Lewes Mayor Jim Ford was honored for 22 years of service to the city April 25, when a tree was planted in his name at the city's annual Arbor Day celebration.
The red dogwood resides along the northern edge of George H.P. Smith Park near the corner of Johnson and DuPont avenues. A plaque will soon accompany the tree.
Ford has served as the city's mayor since 2004. Prior to that, he spent 12 years as a city councilman.
Ford has been a champion of the city's tree efforts, helping maintain Lewes' Tree City USA status during his entire tenure as mayor. The city was recently honored for the 13th straight year.
Following the recitation of poems by Councilwoman Bonnie Osler and parks and recreation chair Carol Richardson, Mayor-elect Ted Becker spoke about the significance of the city choosing a red dogwood to commemorate Ford's contributions to Lewes.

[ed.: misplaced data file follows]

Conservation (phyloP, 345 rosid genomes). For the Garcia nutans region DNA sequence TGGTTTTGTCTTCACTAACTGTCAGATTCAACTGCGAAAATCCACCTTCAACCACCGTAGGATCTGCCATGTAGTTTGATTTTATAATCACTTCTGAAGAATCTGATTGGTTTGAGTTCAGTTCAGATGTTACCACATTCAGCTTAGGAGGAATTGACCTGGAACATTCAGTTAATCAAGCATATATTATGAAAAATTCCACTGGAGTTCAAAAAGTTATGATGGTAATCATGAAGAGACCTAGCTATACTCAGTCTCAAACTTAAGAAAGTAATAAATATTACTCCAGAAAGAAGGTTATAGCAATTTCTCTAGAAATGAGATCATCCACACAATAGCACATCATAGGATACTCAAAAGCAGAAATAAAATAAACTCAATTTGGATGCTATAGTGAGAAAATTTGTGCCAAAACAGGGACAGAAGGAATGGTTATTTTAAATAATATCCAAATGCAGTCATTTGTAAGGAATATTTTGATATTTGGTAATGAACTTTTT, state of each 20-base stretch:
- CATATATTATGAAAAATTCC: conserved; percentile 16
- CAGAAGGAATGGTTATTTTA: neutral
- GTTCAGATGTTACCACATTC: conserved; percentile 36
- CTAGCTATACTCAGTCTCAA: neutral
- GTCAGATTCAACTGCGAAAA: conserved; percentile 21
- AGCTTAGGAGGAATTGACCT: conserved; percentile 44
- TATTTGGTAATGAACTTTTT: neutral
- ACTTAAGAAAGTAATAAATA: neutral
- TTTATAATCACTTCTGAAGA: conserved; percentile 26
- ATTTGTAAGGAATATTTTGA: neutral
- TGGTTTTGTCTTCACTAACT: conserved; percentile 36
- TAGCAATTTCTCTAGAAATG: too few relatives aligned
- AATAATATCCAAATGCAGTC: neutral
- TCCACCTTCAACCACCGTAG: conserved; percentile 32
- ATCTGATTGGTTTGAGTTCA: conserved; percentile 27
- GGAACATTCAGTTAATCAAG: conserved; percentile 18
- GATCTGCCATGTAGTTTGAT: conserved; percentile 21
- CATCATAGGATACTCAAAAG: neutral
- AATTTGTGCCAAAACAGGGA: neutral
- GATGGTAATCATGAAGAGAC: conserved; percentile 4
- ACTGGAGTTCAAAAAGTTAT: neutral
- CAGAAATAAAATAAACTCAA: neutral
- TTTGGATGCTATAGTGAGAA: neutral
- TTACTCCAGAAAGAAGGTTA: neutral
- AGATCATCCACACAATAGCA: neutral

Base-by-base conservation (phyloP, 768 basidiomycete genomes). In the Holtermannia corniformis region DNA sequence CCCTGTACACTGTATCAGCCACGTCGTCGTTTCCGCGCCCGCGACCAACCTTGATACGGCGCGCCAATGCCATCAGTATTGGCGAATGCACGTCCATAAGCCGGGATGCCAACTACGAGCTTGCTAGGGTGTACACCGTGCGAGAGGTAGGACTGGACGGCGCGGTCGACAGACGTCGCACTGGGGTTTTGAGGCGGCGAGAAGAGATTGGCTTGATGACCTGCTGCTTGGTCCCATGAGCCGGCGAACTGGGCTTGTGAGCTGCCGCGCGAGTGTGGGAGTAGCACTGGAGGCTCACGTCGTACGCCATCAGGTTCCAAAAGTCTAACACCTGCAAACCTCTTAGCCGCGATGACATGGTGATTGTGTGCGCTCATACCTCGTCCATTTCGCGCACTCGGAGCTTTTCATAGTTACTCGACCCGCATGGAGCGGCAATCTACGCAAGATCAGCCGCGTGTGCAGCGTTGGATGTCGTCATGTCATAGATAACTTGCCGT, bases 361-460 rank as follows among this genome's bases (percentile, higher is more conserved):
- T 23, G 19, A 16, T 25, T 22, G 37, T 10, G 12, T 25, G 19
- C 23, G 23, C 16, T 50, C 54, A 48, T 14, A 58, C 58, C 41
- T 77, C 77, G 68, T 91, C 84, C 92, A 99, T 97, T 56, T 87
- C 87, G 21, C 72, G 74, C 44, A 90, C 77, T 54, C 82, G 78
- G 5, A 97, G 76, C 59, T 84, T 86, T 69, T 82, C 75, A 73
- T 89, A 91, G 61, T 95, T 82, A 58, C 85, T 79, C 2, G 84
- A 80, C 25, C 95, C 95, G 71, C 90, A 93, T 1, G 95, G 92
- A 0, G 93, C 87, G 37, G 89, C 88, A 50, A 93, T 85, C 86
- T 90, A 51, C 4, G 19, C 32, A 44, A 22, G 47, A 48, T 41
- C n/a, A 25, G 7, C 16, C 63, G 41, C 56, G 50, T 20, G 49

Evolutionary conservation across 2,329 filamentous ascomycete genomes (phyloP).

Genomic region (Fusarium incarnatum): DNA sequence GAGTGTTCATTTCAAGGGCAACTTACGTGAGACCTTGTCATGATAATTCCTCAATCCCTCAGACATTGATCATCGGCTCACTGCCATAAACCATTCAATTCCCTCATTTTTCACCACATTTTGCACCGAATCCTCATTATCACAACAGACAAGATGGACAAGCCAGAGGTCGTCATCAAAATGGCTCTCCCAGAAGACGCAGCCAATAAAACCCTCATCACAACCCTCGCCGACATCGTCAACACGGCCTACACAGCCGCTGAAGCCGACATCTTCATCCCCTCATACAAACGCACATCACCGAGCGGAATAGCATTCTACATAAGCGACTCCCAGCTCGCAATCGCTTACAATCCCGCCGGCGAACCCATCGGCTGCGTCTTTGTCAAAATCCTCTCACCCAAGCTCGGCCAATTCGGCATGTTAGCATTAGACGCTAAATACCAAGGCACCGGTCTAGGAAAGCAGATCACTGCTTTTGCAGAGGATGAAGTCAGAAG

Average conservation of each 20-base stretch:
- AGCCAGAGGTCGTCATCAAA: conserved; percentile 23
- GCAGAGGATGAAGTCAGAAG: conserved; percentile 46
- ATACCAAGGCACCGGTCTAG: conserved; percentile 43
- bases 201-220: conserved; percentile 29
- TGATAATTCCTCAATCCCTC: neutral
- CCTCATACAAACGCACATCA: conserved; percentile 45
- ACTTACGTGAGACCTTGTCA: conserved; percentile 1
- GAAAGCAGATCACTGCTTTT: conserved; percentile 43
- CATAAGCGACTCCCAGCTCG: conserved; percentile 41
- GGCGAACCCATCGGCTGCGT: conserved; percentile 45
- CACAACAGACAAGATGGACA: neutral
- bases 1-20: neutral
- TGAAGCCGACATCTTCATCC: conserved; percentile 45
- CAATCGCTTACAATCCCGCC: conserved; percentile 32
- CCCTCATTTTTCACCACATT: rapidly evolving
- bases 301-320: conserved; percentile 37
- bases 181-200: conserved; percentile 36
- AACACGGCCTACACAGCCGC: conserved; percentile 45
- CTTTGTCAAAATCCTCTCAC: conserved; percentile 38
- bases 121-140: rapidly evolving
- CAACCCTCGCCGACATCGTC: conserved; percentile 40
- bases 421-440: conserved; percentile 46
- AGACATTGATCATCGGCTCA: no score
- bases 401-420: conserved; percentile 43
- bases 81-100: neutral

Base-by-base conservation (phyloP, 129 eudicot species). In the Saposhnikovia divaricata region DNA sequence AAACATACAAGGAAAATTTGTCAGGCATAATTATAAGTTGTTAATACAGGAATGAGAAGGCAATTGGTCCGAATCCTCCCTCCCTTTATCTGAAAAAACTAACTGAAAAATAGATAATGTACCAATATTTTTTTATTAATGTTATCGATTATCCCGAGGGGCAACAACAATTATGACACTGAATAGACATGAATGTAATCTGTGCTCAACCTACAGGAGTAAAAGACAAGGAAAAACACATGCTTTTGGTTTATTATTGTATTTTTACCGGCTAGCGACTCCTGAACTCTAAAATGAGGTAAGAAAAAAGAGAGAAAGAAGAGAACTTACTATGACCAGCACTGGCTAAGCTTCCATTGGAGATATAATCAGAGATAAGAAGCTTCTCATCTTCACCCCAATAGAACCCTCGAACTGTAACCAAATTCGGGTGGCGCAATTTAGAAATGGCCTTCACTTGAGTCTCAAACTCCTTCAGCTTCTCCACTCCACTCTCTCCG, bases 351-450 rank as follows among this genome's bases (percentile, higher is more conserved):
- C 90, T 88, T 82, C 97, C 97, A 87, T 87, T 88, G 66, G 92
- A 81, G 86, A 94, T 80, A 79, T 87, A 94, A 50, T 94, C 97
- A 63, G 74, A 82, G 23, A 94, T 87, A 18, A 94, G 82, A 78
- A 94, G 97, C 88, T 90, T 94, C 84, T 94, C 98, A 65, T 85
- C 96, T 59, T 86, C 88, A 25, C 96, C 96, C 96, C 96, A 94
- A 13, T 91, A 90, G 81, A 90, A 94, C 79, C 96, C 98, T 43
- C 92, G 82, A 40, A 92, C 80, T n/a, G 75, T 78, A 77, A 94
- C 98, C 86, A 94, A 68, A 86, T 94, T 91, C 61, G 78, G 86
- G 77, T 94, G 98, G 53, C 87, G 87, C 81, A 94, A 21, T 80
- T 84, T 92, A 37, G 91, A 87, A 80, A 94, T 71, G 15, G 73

"You'll find it used in carpentry tools, such as the handles of hammers,” he said. “I thought it appropriate they selected this tree.”
Ford is a contractor who specializes on historic homes. He was recently honored for his work to preserve the city's history as mayor and a contractor at the Lewes Historical Society's Preservation Awards.
Becker also found a connection between Ford and the leaders of our country. George Washington and Thomas Jefferson planted dogwoods at their estates, and Jefferson even wrote about the tree's vibrancy in the spring.
Ford will officially pass the torch to Becker at the Monday, May 19 city council meeting. With his upcoming spare time, Ford said he plans to get out fishing more often, which creates another connection to the dogwood tree planted in his honor.
“They say when the dogwood blooms the trout are around,” he said.